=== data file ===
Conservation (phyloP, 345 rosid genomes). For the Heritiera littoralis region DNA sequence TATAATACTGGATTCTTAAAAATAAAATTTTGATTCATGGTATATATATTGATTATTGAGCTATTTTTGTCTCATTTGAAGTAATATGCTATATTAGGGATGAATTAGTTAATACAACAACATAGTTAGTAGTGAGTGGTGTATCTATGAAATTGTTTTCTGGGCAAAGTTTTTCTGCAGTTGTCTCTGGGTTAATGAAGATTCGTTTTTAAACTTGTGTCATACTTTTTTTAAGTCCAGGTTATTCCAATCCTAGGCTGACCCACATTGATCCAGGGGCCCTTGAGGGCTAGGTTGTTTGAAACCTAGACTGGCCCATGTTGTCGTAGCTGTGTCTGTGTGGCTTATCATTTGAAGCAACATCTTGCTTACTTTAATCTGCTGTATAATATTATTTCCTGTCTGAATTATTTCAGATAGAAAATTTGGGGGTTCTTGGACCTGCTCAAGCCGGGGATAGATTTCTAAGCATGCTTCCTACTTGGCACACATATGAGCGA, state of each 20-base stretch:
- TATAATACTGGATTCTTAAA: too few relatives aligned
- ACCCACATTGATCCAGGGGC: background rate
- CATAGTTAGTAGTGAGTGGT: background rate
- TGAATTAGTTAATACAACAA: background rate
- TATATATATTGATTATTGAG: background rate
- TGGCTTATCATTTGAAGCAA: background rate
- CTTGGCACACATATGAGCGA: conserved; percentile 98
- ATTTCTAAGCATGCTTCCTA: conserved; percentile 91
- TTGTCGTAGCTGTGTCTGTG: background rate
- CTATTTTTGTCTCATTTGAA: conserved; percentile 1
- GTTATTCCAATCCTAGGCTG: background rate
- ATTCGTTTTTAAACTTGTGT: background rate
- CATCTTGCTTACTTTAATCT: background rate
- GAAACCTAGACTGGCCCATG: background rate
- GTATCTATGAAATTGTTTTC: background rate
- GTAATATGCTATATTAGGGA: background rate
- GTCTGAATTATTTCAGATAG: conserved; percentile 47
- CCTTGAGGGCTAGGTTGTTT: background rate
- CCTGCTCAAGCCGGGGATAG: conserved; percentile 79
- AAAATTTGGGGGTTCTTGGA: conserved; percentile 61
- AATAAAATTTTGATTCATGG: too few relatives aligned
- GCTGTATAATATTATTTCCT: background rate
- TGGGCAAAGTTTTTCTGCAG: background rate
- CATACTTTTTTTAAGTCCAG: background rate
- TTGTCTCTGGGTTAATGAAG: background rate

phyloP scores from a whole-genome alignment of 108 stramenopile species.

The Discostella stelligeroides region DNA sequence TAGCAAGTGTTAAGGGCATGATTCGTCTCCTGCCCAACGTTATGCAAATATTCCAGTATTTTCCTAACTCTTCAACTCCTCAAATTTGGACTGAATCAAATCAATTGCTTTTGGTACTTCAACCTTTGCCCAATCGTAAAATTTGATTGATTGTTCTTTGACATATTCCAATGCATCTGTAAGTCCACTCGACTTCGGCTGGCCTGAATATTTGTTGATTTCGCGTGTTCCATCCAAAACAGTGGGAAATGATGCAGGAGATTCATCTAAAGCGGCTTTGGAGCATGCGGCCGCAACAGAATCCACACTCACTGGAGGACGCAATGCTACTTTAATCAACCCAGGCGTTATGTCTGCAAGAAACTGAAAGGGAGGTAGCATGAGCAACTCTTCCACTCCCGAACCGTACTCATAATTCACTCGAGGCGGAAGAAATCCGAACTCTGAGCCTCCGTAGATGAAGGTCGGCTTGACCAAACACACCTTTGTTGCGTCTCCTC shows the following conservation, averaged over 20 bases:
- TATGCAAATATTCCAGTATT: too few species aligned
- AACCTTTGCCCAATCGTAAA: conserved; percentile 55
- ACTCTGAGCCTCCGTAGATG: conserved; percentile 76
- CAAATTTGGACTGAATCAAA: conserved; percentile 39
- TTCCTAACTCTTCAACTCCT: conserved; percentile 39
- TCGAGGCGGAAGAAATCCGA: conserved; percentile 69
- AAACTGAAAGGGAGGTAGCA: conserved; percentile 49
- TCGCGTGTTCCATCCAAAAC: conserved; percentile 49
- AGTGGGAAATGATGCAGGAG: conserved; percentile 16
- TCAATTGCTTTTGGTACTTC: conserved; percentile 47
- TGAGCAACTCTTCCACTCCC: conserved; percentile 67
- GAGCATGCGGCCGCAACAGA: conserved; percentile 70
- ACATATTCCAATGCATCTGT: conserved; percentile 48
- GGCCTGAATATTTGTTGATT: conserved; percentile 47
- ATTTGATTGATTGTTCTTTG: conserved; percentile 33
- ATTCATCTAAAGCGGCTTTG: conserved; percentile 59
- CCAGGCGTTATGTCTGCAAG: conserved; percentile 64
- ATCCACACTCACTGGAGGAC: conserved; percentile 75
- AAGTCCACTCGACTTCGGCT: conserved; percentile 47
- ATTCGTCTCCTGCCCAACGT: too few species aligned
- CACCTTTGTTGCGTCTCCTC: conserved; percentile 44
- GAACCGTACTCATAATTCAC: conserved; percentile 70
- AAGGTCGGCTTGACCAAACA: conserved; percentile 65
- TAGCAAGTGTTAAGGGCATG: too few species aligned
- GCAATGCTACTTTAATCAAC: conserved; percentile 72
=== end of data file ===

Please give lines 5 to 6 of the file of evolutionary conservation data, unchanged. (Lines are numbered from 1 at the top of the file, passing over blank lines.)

- TGAATTAGTTAATACAACAA: background rate
- TATATATATTGATTATTGAG: background rate